The public concern on environmental issues and fuel specifications are causing an increase in the number and stringency of legislative actions. This is because the sulfur is converted to SOx, a major air pollutant, during the combustion process of fuel in auto-mobiles. In oil refineries, sulfur poisons the catalyst in pipeline, pumping and refining equipment, and in auto-mobile engines it leads to the premature failure of combustion engines and the poisoning of the catalytic converters. Due to these environmental impacts, sulfur specifications were proposed with the goal of reducing the sulfur content in transportation fuel particularly diesel, petrol and light fuels. For instance, the sulfur specification in many countries is 150ppm while some countries have much tighter specifications. The new regulations in many countries have brought down the sulfur level to 50ppm while the Euro 5 specification has adopted a sulfur content of 10ppm. In South Africa, the government is planning to implement a fuel standard of 10ppm by 2017.
Different methods have been proposed in the last decades for the removal of sulfur in petroleum streams i.e. the hydrodesulfurization (HDS) method. Much effort has been dedicated to exploring other desulfurization processes such as oxidation, extraction, precipitation, biodesulfurization and adsorption (Campos-Martin et al., 2010; Zhang et al., 2004; Monticello, 2000; Ma et al., 2005). However, adsorption has received enormous interest as a promising technique. This is due to low operating temperatures and pressures, its capability of removing refractory sulfur compounds and the adjustable pore structure as well as the surface functional groups of the adsorbents. But there are still opportunities to develop highly selective adsorbents which can be regenerated.
The reaction of sulfur compounds with imidation agents (chloramines T, PI) had been reported (Mann & Pope, 1922). However, few studies have been done on the use of imidation agents in the desulfurization process (Shiraishi et al., 2001; Shiraishi et al., 2002; Shiraishi et al., 2003; Fadhel, 2010) and it was found that at high sulfur concentration (12354 ppm), ultra-deep desulfurization could not be achieved by using both chloramine T (Sodium N-Chloro-p-toluene sulfonamide) and sodium N-chloro-polystyrene sulfonamide (PI) (Fadhel, 2010). The main objective of the current study is to synthesize PI and to improve its adsorption capacity. This was done by synthesizing the PI with a relatively high surface area and using carbon nanotubes (CNTs) as a catalyst. Its applicability in desulfurization was explored by varying the temperature, stirring speed, contact time and the amount of an adsorbent.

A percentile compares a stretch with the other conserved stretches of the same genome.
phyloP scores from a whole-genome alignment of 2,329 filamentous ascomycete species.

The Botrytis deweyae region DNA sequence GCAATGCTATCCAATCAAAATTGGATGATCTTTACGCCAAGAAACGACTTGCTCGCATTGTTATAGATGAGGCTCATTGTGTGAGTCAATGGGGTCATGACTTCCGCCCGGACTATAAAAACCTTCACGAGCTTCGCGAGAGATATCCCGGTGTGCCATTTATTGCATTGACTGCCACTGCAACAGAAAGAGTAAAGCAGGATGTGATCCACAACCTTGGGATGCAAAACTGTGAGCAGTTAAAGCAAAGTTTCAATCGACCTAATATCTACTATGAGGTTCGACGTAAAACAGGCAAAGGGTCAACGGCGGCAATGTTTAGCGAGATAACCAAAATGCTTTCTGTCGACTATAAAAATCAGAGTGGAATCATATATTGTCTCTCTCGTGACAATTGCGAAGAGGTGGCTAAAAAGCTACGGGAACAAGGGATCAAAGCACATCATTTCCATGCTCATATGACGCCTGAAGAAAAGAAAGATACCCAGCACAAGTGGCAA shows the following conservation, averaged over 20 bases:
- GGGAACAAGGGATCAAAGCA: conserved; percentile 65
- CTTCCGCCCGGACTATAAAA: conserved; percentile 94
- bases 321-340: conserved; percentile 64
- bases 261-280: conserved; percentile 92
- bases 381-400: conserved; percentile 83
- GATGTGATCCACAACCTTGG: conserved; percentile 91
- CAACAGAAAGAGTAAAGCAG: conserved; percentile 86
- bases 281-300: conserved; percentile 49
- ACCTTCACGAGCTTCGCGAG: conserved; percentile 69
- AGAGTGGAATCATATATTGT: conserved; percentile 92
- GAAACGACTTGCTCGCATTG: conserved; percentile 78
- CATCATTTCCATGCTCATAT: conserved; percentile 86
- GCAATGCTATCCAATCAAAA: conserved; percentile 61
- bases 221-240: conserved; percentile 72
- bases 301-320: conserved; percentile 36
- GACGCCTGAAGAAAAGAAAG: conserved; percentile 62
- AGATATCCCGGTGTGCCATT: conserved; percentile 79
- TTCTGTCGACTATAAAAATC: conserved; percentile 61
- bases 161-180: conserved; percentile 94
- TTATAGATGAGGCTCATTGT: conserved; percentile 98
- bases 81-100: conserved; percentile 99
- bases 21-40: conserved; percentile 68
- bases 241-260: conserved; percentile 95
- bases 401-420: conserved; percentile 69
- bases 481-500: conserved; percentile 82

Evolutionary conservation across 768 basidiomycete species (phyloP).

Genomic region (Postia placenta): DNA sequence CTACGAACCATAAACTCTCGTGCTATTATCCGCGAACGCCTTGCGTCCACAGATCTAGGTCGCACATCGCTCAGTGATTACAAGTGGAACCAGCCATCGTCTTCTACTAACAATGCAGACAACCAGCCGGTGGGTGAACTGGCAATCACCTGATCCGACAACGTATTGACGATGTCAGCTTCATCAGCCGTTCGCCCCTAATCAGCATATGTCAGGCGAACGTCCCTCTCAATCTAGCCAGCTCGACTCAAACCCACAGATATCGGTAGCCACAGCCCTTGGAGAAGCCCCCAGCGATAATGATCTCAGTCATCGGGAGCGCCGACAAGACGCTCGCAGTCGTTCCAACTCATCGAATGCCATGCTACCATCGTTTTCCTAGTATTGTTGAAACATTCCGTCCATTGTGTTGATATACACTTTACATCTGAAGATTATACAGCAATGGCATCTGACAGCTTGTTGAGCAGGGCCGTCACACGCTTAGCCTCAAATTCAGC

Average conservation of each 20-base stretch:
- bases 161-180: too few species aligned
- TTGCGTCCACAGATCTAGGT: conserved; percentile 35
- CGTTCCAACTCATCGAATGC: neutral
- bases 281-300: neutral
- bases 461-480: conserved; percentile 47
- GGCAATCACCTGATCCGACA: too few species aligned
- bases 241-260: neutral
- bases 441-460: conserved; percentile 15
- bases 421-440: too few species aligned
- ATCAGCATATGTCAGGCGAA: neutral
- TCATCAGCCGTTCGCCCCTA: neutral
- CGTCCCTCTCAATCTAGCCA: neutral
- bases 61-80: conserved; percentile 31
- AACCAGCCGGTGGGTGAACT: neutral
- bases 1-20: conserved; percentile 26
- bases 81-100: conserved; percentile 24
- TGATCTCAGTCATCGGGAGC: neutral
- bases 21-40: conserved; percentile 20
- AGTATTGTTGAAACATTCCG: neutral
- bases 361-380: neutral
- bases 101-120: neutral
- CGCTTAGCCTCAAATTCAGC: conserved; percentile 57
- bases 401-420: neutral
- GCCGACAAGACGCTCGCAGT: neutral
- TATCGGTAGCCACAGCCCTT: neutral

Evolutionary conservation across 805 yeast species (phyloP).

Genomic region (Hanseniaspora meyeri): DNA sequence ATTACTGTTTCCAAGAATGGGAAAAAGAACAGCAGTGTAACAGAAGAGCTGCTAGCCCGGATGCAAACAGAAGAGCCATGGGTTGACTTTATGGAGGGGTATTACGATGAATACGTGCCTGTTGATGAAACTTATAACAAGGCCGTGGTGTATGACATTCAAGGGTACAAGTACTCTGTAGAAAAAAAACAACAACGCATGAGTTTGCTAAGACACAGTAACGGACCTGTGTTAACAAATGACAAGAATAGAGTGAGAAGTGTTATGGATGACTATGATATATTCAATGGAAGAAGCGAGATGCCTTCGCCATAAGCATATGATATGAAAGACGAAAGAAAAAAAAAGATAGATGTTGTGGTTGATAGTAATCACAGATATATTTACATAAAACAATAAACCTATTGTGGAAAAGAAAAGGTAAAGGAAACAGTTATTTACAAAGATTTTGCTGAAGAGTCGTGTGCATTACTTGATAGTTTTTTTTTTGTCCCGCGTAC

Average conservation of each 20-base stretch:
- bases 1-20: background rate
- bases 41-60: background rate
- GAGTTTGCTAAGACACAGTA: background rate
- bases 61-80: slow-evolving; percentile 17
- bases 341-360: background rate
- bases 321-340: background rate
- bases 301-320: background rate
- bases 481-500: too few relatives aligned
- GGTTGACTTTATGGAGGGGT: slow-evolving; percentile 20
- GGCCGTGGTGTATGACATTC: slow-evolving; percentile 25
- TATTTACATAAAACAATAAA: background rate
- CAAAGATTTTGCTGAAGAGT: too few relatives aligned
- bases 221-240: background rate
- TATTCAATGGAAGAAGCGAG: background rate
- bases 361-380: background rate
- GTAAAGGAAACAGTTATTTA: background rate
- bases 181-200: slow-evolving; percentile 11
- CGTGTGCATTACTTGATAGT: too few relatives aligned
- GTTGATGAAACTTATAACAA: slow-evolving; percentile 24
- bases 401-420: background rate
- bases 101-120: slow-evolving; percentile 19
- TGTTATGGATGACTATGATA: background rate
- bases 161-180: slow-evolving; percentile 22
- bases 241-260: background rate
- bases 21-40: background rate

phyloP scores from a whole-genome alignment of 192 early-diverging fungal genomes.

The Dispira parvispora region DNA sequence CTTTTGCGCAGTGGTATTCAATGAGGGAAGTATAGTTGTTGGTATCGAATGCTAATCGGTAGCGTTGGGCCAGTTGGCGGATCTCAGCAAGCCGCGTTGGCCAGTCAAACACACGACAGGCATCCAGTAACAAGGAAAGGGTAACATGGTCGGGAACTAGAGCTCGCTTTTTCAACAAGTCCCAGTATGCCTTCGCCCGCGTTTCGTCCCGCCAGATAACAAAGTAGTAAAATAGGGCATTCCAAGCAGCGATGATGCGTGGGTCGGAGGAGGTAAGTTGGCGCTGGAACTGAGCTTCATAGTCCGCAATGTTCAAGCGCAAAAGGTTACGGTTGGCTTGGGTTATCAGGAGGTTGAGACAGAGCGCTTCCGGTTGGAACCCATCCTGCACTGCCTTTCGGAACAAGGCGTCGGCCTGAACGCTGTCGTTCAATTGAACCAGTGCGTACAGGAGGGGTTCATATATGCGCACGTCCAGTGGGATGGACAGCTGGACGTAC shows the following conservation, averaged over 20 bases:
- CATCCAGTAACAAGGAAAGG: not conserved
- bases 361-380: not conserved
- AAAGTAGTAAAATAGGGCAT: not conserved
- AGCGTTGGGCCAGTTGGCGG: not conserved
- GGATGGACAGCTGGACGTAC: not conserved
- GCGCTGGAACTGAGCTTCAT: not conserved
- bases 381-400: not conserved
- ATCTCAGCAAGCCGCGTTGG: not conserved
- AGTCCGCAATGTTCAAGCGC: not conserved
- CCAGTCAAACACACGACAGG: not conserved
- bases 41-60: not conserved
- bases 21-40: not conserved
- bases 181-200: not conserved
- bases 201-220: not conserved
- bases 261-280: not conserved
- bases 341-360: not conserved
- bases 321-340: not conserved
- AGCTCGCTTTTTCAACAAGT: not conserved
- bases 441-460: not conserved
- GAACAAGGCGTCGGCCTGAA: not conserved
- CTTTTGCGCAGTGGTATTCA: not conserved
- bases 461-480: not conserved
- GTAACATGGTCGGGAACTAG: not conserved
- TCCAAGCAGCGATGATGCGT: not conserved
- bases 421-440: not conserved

A Polymer-supported imidation agent (PI) was synthesized according to the procedure given by Fadhel (2010). The surface area and the porosity of the synthesized PI were characterized using a Micromeritics Tristar-Surface area and Porosity analyzer. The synthesized PI was found to have a BET surface area of 0.5333 m2/g, total pore volume of 0.003690 cm3/g and an average pore size of 25.80 nm. The functional groups present in the synthesized PI and its intermediates were identified using a Brüker Tensor 27 Fourier Transform Infrared spectrometry. The IR study confirmed the presence of the sulfur-containing group at a wavelength range of 1400 to 850 cm-1; N-H group at 1600 cm-1; N-Cl group at 822 cm-1. The external surface morphology and topography of the three products was obtained using the JSM 840 SEM. The obtained SEM images showed that the synthesized PI with its intermediate products has irregular shape and a rough surface structure. It was also observed that the structure became less porous after the sulfonamidation reaction. The presence of the sulfonic groups, amine group and other elements was confirmed using an Oxford X-act energy dispersion spectroscopy (EDS) detector. Batch desulfurization tests were conducted using the synthesized PI and carbon nanotubes as a catalyst. The tests were done on the commercial diesel fuel which was obtained from the inlet stream to the HDS reactor with a sulfur content of 5200 mg/kg. This was supplied from Natref refinery in South Africa. The experiment was conducted following a procedure given by Shiraishi et al. (2003) and the results show a promising trend.
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